On May 10, 1991, Kennywood opened a new roller coaster to the public. The Steel Phantom was its name. It began with a 160-foot lift along the land once occupied by another coaster, The Laser Loop. Writing for The Pittsburgh Press, Ed Blank said, “Life may have higher purposes, but this is where coaster loves live — climbing steadily toward an apex that seems to be blowing in the wind. And knowing all the best is still to come.”
And it was. After the first 157-foot descent came the real thriller: A second dip, 225 feet into the valley toward the Monongahela River.
But the Steel Phantom wasn’t just tall. It was also fast — in fact, a little too fast. Just days after it opened, it had to be closed for two weeks while park officials and the coaster’s manufacturer investigated why it was traveling faster than the intended top speed of 80 mph through its inversions.
The Phantom set records for speed for nearly a decade before Kennywood announced in March 2000 that it would be replaced after that season. A park spokesman was quoted in the Post-Gazette as saying, “In our quest for the best rides and the best use of our space, we have decided to pursue a new roller coaster.”
After receiving complaints about closing a rider favorite, the park decided instead to renovate the Steel Phantom rather than replace it. The modified coaster reopened in May 2001 as the Phantom’s Revenge, which is still at the park today, following in the Steel Phantom’s footsteps with speeds at just over 80 mph.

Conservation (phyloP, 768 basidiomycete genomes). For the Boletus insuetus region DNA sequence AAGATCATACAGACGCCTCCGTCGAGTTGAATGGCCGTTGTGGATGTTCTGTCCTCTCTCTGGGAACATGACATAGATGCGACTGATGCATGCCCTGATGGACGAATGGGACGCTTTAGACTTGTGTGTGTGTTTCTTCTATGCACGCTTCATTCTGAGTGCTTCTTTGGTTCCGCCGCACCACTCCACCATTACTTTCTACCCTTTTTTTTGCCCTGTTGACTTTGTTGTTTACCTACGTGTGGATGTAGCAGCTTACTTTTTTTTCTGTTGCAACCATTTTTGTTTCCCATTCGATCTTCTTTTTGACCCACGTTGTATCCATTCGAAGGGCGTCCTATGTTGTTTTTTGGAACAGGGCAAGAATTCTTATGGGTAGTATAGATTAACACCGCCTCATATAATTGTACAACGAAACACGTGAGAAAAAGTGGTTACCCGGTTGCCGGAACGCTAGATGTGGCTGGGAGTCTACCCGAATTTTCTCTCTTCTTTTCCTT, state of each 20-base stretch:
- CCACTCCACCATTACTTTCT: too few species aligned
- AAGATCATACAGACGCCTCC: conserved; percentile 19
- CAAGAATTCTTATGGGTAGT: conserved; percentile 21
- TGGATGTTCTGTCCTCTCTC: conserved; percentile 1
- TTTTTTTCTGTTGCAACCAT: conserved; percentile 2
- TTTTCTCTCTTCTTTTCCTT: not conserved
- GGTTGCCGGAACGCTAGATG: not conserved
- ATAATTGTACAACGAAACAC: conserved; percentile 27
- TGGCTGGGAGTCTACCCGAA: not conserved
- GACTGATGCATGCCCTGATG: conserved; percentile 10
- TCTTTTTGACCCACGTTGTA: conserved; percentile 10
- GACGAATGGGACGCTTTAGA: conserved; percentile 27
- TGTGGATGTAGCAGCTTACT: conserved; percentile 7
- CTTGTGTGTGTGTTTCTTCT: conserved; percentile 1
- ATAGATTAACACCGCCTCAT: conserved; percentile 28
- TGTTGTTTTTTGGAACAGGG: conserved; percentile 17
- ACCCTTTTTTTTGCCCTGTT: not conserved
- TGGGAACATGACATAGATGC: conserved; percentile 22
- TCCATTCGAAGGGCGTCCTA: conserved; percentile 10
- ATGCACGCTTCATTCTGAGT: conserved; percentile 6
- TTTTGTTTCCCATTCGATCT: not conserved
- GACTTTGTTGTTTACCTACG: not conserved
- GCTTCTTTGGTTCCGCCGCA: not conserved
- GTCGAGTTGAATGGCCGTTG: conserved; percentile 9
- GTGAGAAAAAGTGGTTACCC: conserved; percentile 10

Over the years, several other rides have come and gone. A popular attraction in the summer of 1977 was the Cinesphere, a cloth dome filled with church pews that was…well, actually, not a ride at all. An article in the May 26, 1977 issue of The Pittsburgh Press explained: “It’s a nine-minute movie made up of 16 scenes culled from three travelogues, in which “first person” camerawork gives viewers the illusion of movement.”
Included in the experience were a roller coaster ride, a helicopter liftoff from New York City’s Pan-Am building, a trip around the Indianapolis 500 track, and more.
Another favorite was the Turnpike, which opened in 1966 and greeted visitors just inside the park’s entrance until it was decommissioned in 2010 and replaced with another roller coaster, the Sky Rocket. The antique car ride, where the price of gas was always “FUN,” will reportedly make a return to the park in the future.